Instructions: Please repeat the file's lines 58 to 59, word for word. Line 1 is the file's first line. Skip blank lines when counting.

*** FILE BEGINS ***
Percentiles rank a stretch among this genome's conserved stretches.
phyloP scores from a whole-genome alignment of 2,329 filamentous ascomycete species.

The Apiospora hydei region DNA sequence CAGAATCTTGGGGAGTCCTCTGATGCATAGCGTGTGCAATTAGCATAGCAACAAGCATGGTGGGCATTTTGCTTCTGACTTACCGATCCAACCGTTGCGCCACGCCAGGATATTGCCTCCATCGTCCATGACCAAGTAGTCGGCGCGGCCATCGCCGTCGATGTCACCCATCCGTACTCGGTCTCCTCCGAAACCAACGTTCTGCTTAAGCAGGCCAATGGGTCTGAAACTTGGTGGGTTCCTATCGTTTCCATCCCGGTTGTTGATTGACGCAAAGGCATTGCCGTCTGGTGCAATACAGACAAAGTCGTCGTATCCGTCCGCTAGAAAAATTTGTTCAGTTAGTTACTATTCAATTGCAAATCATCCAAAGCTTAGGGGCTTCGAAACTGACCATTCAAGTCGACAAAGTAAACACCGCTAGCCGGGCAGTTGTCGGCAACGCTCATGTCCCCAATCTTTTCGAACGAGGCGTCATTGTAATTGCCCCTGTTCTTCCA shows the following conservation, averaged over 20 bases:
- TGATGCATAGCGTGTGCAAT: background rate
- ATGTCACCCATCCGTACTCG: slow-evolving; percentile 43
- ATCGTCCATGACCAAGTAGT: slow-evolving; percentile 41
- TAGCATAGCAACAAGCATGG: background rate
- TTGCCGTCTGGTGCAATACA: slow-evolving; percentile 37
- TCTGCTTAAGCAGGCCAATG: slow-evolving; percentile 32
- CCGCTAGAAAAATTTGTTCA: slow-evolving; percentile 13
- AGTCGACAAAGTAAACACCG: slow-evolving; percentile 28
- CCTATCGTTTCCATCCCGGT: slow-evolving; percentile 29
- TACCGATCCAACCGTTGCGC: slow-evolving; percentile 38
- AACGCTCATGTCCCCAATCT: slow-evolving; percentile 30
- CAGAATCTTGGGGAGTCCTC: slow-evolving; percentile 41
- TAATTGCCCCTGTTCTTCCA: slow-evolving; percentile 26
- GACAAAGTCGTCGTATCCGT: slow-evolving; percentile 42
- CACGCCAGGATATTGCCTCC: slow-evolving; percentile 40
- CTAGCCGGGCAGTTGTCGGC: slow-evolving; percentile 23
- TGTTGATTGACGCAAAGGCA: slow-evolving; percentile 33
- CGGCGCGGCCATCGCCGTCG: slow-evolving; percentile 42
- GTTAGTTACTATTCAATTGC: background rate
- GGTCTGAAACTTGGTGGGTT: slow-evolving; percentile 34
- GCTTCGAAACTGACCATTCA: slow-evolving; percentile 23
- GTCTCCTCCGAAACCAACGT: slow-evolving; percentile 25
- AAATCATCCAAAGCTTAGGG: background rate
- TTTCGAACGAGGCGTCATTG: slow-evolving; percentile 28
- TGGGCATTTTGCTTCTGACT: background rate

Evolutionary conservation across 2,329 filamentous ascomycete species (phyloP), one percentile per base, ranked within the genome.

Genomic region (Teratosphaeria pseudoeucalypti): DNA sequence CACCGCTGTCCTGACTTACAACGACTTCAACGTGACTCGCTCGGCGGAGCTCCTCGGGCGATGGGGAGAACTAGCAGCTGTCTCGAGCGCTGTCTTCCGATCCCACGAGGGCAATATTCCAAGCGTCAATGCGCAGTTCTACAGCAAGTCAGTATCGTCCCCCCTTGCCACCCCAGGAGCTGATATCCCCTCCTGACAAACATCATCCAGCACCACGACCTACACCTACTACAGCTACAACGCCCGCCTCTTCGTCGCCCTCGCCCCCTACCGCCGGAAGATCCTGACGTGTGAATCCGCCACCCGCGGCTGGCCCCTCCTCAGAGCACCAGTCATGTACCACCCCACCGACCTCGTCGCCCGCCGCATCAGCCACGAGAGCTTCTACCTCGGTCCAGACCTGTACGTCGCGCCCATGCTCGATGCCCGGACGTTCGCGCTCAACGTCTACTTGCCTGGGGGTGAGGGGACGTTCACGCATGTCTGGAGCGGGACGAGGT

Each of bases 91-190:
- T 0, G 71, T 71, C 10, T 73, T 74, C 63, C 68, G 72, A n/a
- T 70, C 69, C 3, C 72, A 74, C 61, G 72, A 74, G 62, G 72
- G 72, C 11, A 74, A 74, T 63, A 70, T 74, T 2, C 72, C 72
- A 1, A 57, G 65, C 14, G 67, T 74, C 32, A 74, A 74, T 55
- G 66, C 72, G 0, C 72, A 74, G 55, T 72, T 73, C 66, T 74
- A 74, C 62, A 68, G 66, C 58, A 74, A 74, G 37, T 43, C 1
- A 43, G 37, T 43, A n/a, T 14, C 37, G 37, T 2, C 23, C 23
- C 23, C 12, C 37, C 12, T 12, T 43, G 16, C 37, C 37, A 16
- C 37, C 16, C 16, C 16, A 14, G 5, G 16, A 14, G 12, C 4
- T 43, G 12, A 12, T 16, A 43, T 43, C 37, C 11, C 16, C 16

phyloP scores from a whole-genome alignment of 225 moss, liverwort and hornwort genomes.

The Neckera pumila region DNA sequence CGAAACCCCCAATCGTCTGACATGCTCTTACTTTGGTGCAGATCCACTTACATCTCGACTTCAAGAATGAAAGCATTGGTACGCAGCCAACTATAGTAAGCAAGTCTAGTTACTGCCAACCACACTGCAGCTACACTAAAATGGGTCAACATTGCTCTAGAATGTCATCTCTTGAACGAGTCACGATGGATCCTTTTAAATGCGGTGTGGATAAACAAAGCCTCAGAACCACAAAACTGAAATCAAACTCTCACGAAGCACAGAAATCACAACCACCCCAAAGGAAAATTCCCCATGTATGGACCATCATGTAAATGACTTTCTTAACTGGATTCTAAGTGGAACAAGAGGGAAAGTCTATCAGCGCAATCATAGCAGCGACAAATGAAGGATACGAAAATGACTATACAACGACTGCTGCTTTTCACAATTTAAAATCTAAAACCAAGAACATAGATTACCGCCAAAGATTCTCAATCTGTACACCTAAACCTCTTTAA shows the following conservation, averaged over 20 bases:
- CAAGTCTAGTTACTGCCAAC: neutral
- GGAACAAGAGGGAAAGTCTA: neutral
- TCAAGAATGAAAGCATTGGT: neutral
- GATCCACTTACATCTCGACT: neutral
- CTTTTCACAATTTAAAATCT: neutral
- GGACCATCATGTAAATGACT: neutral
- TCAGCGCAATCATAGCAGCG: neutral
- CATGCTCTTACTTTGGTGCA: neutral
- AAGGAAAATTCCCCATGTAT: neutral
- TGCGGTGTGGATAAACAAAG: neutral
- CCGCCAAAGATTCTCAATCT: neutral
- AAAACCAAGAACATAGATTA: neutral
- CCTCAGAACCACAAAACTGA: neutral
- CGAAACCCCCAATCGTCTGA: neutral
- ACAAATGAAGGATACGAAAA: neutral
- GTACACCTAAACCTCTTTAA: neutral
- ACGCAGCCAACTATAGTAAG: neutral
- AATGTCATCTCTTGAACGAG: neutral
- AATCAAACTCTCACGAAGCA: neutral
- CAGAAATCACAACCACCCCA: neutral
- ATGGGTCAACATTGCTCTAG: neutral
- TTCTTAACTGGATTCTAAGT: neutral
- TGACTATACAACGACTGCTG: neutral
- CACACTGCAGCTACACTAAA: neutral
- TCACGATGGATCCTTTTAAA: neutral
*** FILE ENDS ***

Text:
- ACAAATGAAGGATACGAAAA: neutral
- GTACACCTAAACCTCTTTAA: neutral